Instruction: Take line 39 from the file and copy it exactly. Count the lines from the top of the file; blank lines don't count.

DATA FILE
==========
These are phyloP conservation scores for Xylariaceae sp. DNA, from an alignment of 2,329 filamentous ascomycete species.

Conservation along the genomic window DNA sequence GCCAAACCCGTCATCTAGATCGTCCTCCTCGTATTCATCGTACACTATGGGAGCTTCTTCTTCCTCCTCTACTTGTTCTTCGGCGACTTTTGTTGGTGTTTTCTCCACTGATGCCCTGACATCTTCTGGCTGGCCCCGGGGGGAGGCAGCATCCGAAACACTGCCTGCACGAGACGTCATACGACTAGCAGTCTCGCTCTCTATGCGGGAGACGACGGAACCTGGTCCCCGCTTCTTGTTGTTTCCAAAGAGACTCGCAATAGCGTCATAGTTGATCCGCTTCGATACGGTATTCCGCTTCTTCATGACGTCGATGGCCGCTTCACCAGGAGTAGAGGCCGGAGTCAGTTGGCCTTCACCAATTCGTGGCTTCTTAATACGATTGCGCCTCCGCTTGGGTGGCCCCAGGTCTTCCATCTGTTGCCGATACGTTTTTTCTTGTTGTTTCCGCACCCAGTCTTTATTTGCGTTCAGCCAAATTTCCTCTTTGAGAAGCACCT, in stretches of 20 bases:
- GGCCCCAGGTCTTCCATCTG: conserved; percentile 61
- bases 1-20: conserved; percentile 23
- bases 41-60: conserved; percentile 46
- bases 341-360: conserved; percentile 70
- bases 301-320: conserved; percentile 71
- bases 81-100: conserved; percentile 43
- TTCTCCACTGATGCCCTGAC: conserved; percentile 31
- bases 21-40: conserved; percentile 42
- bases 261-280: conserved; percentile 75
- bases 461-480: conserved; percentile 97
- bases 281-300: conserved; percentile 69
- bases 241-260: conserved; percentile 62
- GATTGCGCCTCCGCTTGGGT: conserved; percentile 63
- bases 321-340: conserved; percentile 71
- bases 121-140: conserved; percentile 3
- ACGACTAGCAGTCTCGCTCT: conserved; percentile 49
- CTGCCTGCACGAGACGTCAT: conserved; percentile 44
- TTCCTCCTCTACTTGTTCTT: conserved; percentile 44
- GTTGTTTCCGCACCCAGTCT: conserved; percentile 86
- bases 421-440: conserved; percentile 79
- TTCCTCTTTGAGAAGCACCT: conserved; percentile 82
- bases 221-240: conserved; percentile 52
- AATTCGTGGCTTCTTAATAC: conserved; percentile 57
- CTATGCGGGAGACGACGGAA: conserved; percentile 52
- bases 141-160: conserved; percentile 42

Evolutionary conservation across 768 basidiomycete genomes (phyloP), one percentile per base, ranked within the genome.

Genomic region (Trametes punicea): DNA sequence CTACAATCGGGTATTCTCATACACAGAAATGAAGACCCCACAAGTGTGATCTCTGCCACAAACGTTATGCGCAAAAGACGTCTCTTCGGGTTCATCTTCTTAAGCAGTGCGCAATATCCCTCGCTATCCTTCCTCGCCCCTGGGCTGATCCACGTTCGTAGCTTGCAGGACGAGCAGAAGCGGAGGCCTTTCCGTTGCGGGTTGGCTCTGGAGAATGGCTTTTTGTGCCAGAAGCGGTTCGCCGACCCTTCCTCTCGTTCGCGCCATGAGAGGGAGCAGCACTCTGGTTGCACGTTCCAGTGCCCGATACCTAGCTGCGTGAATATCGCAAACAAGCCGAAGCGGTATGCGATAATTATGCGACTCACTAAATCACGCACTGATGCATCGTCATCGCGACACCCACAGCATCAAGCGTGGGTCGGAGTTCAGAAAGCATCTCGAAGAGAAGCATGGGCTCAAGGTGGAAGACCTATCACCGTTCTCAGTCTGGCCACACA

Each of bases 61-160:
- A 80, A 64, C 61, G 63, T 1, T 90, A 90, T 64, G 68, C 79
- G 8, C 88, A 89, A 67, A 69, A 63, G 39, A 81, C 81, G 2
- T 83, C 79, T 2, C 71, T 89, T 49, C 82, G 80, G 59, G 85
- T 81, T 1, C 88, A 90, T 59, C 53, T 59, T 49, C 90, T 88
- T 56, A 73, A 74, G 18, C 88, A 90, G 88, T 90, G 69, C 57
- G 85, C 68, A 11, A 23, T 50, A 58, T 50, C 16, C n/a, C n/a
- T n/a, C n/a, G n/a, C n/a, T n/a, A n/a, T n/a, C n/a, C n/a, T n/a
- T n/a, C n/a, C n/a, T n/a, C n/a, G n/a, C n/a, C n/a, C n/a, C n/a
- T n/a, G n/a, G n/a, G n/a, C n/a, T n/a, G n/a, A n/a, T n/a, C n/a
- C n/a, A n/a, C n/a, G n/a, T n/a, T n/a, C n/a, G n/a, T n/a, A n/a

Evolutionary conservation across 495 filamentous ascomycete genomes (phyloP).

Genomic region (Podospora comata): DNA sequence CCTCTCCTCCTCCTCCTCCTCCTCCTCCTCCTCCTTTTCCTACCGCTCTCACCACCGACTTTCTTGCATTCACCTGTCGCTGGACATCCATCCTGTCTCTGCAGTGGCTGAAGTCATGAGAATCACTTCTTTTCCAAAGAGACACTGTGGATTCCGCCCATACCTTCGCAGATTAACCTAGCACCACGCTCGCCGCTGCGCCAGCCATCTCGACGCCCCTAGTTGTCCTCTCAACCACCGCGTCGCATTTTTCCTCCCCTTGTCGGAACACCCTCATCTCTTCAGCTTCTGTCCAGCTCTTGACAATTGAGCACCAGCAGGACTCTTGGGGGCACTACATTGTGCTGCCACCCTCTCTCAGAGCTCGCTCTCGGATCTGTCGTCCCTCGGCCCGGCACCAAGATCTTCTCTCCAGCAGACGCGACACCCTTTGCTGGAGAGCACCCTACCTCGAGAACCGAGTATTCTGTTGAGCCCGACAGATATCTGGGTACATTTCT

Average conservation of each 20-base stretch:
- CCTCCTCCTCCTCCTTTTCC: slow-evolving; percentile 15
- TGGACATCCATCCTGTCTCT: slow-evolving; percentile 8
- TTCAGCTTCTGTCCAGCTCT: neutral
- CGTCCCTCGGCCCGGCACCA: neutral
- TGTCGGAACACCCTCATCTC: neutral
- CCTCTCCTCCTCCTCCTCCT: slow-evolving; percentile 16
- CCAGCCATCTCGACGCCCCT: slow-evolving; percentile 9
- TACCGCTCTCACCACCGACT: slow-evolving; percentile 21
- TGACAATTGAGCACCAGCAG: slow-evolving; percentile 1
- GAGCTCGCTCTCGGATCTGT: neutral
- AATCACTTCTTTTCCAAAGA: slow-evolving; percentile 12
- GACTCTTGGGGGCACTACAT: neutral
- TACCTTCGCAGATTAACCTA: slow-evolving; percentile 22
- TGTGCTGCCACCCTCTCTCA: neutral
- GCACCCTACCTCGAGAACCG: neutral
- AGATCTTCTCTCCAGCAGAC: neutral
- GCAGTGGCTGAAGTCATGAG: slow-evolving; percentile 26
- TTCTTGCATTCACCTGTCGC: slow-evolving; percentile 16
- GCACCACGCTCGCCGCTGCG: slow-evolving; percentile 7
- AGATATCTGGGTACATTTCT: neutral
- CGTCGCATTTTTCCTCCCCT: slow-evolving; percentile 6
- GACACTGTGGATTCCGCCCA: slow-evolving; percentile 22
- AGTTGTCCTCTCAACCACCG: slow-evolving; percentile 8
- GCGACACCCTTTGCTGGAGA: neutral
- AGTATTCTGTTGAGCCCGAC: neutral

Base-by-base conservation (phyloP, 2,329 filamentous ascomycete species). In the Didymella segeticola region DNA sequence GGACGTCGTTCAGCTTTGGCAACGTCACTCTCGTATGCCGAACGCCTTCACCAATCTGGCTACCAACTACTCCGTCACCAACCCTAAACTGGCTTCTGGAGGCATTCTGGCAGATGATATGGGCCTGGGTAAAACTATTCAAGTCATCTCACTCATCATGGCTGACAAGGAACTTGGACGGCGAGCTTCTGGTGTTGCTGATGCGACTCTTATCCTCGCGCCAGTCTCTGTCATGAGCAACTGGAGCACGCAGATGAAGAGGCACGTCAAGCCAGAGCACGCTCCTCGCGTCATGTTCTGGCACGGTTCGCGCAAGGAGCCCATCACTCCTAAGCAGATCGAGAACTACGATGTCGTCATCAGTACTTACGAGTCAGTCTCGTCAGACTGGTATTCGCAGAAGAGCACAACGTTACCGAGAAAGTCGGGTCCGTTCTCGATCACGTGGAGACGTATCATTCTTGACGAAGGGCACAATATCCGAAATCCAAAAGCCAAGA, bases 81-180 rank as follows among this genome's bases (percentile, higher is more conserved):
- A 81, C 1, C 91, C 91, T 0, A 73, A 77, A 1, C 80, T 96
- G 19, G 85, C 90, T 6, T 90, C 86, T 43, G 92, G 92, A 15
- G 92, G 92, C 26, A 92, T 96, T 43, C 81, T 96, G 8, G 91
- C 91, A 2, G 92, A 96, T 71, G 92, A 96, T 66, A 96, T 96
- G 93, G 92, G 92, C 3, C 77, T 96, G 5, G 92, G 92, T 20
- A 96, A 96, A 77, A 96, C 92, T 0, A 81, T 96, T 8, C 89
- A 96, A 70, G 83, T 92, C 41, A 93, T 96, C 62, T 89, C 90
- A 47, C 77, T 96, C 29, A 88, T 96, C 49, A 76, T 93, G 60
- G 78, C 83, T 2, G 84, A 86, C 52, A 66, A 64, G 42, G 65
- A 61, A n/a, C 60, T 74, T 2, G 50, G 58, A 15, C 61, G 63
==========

- T n/a, G n/a, G n/a, G n/a, C n/a, T n/a, G n/a, A n/a, T n/a, C n/a